Authorities take proactive stance in fighting gangs in area schools

Authorities take proactive stance in fighting gangs in area schools

Lake City, SC - Some parents in Florence County learned new tips to help spot gang activity Tuesday night.

The Lake City police chief says many children are finding their way to these violent groups through the internet, and there are ways parents and schools can work together to keep them out of trouble.

"This is a preventive measure that we are putting in place for students in this district, and we hope that this will provide students an avenue for change," Lake City High School Principal Ned Blake said. "We also hope this will provide students an avenue to reach out to students, their peers, adults within the school building and adults within the communities."

Giving students the support they need and making sure their schools stay safe, Florence County School District 3 leaders are focusing on gang awareness. They hope to prevent a dangerous problem before it even starts by educating parents and the community.

"Love your kids; find out what your kids are into; be more focused on who their friends are; be the nosy parent," Lake City Police Chief Jody Cooper said. "That's what i want you to be,   the nosy parent."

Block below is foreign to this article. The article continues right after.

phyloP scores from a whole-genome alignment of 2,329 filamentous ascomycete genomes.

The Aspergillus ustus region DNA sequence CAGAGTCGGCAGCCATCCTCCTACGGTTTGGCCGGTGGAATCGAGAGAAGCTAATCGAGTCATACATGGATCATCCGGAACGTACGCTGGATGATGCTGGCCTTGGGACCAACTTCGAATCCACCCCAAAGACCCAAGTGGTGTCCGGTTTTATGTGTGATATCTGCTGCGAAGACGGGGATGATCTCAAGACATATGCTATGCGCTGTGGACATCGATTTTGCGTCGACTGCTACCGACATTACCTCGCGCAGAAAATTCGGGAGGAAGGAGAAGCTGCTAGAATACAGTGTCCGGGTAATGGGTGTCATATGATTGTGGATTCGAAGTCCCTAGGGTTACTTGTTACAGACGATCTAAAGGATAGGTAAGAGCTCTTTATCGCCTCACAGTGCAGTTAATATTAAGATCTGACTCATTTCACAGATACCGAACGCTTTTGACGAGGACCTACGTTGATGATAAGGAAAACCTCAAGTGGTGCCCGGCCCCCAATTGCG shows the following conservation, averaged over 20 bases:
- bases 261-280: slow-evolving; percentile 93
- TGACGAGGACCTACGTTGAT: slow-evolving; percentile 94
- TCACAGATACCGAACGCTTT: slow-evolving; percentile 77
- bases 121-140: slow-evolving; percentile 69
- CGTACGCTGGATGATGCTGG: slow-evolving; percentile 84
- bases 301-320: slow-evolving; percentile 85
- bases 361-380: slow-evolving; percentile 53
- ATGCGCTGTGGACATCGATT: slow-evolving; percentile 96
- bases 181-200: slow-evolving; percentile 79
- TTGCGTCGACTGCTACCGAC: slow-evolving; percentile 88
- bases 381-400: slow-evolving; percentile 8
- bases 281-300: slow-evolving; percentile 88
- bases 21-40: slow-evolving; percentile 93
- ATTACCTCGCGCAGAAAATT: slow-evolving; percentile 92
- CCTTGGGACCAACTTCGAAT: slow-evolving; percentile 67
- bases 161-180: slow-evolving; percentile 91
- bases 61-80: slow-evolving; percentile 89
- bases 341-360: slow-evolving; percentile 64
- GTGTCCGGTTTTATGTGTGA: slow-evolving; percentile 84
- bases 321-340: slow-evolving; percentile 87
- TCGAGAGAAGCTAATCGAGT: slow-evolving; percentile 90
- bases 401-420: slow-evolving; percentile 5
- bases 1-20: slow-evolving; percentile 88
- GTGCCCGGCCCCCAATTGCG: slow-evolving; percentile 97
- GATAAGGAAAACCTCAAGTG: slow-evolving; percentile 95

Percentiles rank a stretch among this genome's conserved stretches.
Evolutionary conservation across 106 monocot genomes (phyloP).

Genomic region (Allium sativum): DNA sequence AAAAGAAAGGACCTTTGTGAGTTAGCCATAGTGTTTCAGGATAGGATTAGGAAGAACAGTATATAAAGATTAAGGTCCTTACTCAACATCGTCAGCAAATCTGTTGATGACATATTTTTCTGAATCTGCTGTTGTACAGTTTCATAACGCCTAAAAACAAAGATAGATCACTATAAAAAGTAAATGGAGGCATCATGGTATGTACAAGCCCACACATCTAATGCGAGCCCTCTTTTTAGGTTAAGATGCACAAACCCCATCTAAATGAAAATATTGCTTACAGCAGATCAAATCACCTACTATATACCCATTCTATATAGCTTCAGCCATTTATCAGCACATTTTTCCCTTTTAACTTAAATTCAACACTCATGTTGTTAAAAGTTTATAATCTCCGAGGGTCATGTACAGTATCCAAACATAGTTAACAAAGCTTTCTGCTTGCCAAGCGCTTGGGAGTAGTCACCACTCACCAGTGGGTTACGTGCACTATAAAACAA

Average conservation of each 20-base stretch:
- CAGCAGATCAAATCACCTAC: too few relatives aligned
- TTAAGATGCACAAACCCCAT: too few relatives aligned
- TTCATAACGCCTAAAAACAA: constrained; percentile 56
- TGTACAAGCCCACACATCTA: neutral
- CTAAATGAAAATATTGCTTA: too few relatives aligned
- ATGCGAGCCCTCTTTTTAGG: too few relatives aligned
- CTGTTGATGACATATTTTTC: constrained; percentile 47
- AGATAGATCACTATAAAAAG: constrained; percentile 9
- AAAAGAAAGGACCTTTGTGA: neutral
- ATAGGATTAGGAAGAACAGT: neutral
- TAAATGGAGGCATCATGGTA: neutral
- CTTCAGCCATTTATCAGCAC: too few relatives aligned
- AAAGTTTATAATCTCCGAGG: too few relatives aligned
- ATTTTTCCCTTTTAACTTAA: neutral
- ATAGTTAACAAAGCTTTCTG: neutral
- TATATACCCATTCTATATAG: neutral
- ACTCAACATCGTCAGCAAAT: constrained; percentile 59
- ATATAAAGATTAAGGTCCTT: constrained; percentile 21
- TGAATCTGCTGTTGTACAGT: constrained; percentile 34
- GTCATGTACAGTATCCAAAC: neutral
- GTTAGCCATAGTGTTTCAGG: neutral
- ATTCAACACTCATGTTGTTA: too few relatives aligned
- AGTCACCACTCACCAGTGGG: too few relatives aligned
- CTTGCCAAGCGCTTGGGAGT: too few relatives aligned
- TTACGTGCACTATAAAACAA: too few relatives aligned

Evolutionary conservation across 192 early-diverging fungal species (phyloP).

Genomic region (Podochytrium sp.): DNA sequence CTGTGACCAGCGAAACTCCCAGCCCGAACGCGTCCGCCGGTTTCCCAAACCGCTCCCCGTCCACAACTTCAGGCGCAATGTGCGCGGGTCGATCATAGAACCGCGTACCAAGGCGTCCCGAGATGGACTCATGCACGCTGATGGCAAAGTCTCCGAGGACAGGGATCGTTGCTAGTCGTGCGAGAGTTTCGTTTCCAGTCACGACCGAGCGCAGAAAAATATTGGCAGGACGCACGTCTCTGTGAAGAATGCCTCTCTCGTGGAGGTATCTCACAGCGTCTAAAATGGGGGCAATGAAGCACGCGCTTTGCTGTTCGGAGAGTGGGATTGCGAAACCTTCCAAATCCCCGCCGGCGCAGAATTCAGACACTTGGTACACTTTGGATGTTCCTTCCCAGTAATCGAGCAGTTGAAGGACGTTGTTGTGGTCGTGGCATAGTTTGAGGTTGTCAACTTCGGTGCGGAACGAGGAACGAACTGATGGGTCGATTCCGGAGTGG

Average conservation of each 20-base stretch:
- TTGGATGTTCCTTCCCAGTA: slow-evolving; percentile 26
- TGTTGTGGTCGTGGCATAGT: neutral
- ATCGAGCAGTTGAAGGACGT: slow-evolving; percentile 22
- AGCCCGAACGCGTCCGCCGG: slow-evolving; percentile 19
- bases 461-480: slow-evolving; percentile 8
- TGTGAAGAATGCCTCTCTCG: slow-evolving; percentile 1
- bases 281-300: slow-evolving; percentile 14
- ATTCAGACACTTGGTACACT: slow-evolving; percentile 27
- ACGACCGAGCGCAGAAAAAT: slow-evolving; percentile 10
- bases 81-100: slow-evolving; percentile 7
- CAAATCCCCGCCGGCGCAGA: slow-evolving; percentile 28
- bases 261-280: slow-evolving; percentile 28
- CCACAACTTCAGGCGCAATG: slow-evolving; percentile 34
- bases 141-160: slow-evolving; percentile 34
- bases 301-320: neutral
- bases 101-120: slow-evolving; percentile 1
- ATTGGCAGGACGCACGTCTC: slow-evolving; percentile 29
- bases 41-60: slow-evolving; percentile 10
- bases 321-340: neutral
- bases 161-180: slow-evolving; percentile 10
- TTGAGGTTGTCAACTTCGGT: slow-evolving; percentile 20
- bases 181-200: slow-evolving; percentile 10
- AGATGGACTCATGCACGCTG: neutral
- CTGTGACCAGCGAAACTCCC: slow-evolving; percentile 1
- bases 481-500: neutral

Cooper gave parents tips on how to tell if their kids are turning to gangs and how to stop them from turning to a life of crime.

School leaders are making this a priority too with programs to keep kids in class.

"When they're not in school then they get involved in other things they should not be involved in," Kasey Feagin with Florence School District 3 said. "We've organized a district committee with the help of those agencies to help us try everything we possibly can to keep kids in school as long as we possibly can."

Parents who attended Tuesday night's meeting say they'd like to see more of this community outreach.

"I just think its a great thing they are doing and that they continue to do it in the community a little more often so we can get more people involved," Fedora McGill said.

Cooper says it's going to take a community effort to stop a new generation of kids from becoming potential gang members.

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